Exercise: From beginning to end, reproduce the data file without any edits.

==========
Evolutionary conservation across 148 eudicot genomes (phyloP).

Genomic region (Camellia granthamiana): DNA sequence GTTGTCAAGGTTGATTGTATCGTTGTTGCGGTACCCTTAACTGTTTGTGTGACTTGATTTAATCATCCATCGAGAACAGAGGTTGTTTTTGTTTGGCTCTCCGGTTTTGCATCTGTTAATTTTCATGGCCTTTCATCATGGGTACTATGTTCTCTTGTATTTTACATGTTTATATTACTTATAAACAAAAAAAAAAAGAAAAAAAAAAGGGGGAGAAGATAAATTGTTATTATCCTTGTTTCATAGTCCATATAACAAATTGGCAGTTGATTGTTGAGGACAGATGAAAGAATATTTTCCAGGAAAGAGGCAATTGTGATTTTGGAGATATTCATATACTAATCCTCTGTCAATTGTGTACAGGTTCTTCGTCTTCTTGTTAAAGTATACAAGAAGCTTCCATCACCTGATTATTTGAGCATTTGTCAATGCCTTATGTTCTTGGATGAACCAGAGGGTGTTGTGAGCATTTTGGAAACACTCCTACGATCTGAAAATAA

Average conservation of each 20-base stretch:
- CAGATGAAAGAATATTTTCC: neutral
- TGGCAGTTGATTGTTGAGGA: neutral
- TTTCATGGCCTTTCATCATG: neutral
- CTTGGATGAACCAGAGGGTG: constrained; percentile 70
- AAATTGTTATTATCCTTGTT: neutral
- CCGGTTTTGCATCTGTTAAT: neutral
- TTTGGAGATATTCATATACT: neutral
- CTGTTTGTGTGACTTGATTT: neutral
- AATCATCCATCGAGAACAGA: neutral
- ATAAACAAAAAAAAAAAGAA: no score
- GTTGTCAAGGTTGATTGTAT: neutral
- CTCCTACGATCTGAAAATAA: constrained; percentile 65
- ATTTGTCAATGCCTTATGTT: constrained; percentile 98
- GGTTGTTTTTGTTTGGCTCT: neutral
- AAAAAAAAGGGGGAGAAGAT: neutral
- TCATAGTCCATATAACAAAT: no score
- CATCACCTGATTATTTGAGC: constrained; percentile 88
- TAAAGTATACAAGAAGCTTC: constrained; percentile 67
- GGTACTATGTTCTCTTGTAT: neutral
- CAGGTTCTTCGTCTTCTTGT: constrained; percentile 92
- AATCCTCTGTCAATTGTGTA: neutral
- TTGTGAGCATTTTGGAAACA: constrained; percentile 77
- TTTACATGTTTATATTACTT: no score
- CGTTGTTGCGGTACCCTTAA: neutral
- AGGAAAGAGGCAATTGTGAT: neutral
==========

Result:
Evolutionary conservation across 148 eudicot genomes (phyloP).

Genomic region (Camellia granthamiana): DNA sequence GTTGTCAAGGTTGATTGTATCGTTGTTGCGGTACCCTTAACTGTTTGTGTGACTTGATTTAATCATCCATCGAGAACAGAGGTTGTTTTTGTTTGGCTCTCCGGTTTTGCATCTGTTAATTTTCATGGCCTTTCATCATGGGTACTATGTTCTCTTGTATTTTACATGTTTATATTACTTATAAACAAAAAAAAAAAGAAAAAAAAAAGGGGGAGAAGATAAATTGTTATTATCCTTGTTTCATAGTCCATATAACAAATTGGCAGTTGATTGTTGAGGACAGATGAAAGAATATTTTCCAGGAAAGAGGCAATTGTGATTTTGGAGATATTCATATACTAATCCTCTGTCAATTGTGTACAGGTTCTTCGTCTTCTTGTTAAAGTATACAAGAAGCTTCCATCACCTGATTATTTGAGCATTTGTCAATGCCTTATGTTCTTGGATGAACCAGAGGGTGTTGTGAGCATTTTGGAAACACTCCTACGATCTGAAAATAA

Average conservation of each 20-base stretch:
- CAGATGAAAGAATATTTTCC: neutral
- TGGCAGTTGATTGTTGAGGA: neutral
- TTTCATGGCCTTTCATCATG: neutral
- CTTGGATGAACCAGAGGGTG: constrained; percentile 70
- AAATTGTTATTATCCTTGTT: neutral
- CCGGTTTTGCATCTGTTAAT: neutral
- TTTGGAGATATTCATATACT: neutral
- CTGTTTGTGTGACTTGATTT: neutral
- AATCATCCATCGAGAACAGA: neutral
- ATAAACAAAAAAAAAAAGAA: no score
- GTTGTCAAGGTTGATTGTAT: neutral
- CTCCTACGATCTGAAAATAA: constrained; percentile 65
- ATTTGTCAATGCCTTATGTT: constrained; percentile 98
- GGTTGTTTTTGTTTGGCTCT: neutral
- AAAAAAAAGGGGGAGAAGAT: neutral
- TCATAGTCCATATAACAAAT: no score
- CATCACCTGATTATTTGAGC: constrained; percentile 88
- TAAAGTATACAAGAAGCTTC: constrained; percentile 67
- GGTACTATGTTCTCTTGTAT: neutral
- CAGGTTCTTCGTCTTCTTGT: constrained; percentile 92
- AATCCTCTGTCAATTGTGTA: neutral
- TTGTGAGCATTTTGGAAACA: constrained; percentile 77
- TTTACATGTTTATATTACTT: no score
- CGTTGTTGCGGTACCCTTAA: neutral
- AGGAAAGAGGCAATTGTGAT: neutral